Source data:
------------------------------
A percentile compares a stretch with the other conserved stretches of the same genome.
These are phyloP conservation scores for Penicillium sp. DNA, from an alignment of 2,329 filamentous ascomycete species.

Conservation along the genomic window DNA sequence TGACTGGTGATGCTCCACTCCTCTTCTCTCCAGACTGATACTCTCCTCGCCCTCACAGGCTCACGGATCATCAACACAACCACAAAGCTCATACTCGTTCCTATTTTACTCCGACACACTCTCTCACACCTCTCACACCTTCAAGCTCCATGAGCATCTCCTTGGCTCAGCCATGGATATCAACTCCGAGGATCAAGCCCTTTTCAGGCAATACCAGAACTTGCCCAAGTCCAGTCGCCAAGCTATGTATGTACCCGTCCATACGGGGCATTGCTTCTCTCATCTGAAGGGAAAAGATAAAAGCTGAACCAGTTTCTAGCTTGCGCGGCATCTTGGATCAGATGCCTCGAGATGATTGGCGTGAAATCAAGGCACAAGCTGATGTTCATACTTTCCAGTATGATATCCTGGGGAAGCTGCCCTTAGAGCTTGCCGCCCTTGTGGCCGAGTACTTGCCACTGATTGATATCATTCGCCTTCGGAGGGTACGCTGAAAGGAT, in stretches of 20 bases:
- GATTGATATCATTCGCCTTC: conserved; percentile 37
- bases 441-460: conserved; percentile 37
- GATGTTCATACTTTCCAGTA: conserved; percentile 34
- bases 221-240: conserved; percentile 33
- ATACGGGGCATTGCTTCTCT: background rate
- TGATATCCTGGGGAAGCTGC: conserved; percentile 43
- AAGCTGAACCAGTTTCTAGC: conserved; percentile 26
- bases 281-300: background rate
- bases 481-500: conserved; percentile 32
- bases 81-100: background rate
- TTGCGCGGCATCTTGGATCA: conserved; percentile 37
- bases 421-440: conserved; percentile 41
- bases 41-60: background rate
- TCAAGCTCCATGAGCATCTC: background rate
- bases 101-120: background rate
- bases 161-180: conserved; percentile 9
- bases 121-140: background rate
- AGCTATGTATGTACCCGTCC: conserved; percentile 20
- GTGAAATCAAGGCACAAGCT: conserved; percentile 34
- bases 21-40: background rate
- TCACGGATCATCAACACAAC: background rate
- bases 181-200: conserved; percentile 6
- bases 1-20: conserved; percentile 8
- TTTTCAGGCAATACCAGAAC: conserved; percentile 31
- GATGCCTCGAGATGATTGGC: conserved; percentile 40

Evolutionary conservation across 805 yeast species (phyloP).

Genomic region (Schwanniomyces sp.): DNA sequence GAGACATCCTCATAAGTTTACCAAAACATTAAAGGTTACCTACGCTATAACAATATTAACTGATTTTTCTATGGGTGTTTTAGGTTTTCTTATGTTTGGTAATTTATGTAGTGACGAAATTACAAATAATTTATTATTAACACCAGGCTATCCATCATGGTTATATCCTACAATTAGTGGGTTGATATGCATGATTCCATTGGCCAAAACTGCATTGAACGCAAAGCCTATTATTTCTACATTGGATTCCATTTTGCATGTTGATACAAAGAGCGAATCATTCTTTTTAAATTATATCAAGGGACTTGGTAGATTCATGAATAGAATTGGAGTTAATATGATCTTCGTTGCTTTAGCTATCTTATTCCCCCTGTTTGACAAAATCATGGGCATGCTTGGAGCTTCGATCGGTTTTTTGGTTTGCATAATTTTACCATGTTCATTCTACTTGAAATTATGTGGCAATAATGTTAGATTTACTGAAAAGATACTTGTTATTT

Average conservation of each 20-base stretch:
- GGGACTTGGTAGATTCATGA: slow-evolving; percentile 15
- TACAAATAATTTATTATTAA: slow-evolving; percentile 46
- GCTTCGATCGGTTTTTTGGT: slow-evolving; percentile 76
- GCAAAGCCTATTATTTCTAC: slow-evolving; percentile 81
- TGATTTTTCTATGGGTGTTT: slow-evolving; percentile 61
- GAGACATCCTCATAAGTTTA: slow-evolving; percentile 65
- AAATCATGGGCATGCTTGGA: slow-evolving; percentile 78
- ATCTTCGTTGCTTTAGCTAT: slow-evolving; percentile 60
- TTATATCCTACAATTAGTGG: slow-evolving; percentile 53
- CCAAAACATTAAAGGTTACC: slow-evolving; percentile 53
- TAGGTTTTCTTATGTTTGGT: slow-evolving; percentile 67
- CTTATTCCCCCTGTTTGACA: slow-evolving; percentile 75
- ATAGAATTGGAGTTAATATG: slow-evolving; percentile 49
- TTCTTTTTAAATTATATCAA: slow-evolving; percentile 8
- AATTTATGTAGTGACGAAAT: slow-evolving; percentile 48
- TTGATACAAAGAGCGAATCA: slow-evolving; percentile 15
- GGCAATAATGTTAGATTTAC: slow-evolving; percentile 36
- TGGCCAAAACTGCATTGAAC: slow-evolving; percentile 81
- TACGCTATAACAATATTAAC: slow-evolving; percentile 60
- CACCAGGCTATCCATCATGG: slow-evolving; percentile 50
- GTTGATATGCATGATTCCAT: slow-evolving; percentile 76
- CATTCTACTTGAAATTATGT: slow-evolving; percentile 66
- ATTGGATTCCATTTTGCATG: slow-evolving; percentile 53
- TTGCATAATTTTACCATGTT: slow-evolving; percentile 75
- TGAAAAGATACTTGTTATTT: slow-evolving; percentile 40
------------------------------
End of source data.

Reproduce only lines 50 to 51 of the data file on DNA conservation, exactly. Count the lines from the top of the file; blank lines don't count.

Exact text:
- TACGCTATAACAATATTAAC: slow-evolving; percentile 60
- CACCAGGCTATCCATCATGG: slow-evolving; percentile 50